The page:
Media Circus: A Poem

I’ve written before about my distaste for a life lived online or even in front of a TV screen. Of course, I do both, but only when my friends and family are not around. I much prefer genuine conversation. Except sometimes, it has to be said, the more interesting and honest conversation does take place online, when we dare not voice our real thoughts or interests to those around us. The emphasis, however, is on the term conversation, rather than shouting over each other, jeering, trolling. I lived long enough in my childhood in a place where I was told what to think and saw the darker side of herd mentality. I now want to listen to all points of view and engage in informed, considerate debate, like proper grown-ups, instead of a media circus.

Bojangles hums but brazen sky

Listens to others and shuts him down

Next, please, next!

Rainbow juggling, brilliant flash,

Tongue-twisted fire-eaters swallow their words

A pack of blood trolls swoop and snarl

Dribble slogans like so much stray mud

Follow the leader

Lost in the crush

Chirping and tumbling

Booked for daring to face life

Raw, unrevised, with no updates

How you snap those fingers,

Bojangles the merry,

And the lighter side of like

Turns to toasty concern,

So easy to warm on demand.

From celebuzz.com

Unplugged Poetry

Over at the dVerse Poets site, we are fretting about the level to which families and individuals are plugged into devices as a surrogate for genuine desires.  A recent survey supposedly tells us that the family is coming together again in the living room, in front of the TV, but each armed with their smartphones, tablets, laptops and so on, tweeting and messaging away to the outside world instead of talking to each other.  Bodily togetherness, perhaps, but a zombification of the mind.  This is a poem I wrote a year or so ago, but which seems very relevant for this discussion, so I hope you don’t mind me reusing it.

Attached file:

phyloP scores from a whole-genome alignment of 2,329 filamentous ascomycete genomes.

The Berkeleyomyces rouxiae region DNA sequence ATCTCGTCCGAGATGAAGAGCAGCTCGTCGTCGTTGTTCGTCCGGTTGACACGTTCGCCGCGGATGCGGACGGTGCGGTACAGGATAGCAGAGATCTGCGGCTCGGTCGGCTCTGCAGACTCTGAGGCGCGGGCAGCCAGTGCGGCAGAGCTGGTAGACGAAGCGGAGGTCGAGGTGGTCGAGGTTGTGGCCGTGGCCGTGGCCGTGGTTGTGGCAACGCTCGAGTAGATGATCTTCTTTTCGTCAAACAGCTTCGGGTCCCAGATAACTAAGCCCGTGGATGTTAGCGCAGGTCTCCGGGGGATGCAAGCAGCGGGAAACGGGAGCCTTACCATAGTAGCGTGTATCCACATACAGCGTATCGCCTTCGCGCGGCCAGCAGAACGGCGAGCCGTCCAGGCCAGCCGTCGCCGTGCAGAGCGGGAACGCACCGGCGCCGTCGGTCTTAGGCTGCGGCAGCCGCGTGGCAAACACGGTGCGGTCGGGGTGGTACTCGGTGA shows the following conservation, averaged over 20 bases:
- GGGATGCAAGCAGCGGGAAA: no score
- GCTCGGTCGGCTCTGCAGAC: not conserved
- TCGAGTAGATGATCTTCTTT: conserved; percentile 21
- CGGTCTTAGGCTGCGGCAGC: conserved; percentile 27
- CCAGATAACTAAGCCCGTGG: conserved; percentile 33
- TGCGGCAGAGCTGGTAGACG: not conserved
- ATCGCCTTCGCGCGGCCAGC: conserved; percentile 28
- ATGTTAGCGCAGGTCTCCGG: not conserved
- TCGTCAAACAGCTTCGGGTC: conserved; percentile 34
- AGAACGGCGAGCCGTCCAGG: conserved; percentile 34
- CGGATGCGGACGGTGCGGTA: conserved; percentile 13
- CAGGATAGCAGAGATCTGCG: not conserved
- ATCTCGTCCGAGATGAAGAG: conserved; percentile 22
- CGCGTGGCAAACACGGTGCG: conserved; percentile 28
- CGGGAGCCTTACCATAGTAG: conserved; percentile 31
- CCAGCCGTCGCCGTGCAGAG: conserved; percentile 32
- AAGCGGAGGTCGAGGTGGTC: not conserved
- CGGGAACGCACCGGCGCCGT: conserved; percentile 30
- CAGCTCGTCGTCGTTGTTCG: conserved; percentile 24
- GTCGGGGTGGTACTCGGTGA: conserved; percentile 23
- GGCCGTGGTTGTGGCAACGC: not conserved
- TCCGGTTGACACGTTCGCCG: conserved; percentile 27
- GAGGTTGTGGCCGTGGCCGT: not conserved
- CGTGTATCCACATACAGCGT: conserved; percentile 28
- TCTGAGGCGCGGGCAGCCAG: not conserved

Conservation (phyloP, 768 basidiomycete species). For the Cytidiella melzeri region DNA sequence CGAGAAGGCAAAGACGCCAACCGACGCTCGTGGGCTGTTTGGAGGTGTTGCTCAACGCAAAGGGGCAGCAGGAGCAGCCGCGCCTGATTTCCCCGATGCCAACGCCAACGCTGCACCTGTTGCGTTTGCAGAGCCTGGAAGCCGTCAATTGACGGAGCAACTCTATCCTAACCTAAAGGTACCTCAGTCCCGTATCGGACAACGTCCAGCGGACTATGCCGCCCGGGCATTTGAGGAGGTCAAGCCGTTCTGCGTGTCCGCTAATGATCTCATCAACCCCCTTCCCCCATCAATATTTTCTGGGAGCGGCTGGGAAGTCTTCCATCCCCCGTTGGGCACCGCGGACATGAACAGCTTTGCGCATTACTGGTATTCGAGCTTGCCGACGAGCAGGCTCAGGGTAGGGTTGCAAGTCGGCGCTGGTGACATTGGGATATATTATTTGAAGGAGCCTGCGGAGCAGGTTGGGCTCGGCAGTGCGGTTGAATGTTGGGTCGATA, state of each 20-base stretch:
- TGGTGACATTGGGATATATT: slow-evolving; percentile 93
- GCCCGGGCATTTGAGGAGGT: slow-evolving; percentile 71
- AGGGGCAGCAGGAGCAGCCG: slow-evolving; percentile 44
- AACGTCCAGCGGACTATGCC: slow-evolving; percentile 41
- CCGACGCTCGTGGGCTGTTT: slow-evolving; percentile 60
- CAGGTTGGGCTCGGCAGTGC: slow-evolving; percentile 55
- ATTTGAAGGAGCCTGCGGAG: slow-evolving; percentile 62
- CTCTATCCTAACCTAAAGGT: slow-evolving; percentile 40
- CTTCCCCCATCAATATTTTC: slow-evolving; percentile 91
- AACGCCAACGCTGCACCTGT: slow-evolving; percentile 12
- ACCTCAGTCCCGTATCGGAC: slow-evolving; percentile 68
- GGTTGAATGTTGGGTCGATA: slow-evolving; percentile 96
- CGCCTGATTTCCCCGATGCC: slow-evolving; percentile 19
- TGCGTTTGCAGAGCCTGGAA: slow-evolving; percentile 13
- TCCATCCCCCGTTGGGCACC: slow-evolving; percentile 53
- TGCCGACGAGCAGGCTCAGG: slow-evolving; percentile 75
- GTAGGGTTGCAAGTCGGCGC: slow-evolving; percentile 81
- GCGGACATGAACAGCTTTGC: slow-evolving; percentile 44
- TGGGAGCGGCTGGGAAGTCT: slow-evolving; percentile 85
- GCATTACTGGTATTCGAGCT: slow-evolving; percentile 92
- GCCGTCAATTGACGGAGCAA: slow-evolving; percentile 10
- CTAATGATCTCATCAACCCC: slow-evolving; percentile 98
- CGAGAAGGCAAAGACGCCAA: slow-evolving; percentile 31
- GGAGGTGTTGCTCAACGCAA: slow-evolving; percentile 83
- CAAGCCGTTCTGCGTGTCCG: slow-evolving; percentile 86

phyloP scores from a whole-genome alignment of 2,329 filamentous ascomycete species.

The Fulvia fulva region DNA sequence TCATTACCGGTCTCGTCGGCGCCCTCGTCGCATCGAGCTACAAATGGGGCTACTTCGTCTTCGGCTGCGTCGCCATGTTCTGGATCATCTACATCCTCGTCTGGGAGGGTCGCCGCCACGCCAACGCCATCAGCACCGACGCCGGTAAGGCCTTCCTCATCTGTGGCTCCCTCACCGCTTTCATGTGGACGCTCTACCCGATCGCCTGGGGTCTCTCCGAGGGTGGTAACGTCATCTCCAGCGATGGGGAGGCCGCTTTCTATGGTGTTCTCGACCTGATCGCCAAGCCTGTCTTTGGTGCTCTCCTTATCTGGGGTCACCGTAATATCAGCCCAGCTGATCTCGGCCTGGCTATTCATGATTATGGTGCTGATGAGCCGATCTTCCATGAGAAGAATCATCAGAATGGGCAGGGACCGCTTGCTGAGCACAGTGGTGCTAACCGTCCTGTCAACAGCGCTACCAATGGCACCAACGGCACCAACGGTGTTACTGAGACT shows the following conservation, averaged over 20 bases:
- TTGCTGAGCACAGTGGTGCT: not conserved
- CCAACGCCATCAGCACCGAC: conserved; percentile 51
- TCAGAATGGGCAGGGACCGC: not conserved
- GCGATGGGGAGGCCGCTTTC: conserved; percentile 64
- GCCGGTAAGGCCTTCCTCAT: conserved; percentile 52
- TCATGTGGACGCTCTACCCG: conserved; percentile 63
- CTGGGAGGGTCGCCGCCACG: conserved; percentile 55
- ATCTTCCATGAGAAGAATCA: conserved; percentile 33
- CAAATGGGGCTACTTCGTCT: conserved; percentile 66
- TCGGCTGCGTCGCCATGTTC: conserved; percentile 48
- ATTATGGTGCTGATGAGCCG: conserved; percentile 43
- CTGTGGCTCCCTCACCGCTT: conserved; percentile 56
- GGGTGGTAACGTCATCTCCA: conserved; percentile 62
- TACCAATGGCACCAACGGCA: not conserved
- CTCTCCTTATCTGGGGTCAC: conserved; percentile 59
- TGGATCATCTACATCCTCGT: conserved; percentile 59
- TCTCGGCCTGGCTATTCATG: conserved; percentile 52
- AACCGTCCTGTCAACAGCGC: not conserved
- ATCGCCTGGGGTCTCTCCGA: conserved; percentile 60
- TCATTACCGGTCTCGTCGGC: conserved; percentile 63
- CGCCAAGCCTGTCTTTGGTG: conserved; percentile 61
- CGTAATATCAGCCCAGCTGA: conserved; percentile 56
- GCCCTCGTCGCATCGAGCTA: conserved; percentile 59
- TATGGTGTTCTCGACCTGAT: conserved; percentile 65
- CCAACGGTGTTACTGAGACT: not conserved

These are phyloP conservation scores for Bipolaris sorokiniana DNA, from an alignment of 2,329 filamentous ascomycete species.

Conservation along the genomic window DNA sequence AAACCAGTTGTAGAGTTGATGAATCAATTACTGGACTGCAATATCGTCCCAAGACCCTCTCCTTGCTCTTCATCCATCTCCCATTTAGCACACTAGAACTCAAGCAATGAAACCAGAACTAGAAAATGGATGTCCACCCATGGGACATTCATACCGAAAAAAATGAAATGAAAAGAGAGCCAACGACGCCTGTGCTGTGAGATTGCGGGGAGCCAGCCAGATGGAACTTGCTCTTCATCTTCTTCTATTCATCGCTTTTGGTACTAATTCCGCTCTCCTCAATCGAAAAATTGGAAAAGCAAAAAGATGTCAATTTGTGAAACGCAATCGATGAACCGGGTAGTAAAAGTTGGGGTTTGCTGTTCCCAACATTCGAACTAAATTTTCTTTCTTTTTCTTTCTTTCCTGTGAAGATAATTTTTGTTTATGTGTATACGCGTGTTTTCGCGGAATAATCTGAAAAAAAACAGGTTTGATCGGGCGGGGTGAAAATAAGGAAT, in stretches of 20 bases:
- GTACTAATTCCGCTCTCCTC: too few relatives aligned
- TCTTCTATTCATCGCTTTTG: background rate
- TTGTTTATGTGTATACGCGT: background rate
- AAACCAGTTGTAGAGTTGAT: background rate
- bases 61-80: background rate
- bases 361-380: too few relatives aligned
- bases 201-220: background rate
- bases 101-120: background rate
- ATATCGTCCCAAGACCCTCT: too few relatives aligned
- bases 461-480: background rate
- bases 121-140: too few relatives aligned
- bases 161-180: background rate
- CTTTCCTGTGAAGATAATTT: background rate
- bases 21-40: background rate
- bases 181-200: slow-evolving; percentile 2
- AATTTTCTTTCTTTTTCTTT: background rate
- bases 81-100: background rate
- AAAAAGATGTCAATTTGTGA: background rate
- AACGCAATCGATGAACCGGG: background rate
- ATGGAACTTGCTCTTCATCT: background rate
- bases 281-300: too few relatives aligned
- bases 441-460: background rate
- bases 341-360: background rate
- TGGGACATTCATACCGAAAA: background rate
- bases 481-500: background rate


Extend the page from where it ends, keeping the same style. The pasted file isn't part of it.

Teletubbies

We only really come alive

in front of deadened roar of others,

canned laughs still rouse us to sardonic smiles,

while tortuous plots free up our sneers.

Looking carefully ahead, not at each other,

each lost in our singular, unshareable thoughts.

We gossip about them in a semblance of emotion

so trite we stop caring long before the sentence ends.

As unadventurous as last night’s dinner

no miracle can reheat.

 

Not facing or squaring the truth and the gape,

ever silent we cling to our sofa

and the myth of our togetherness.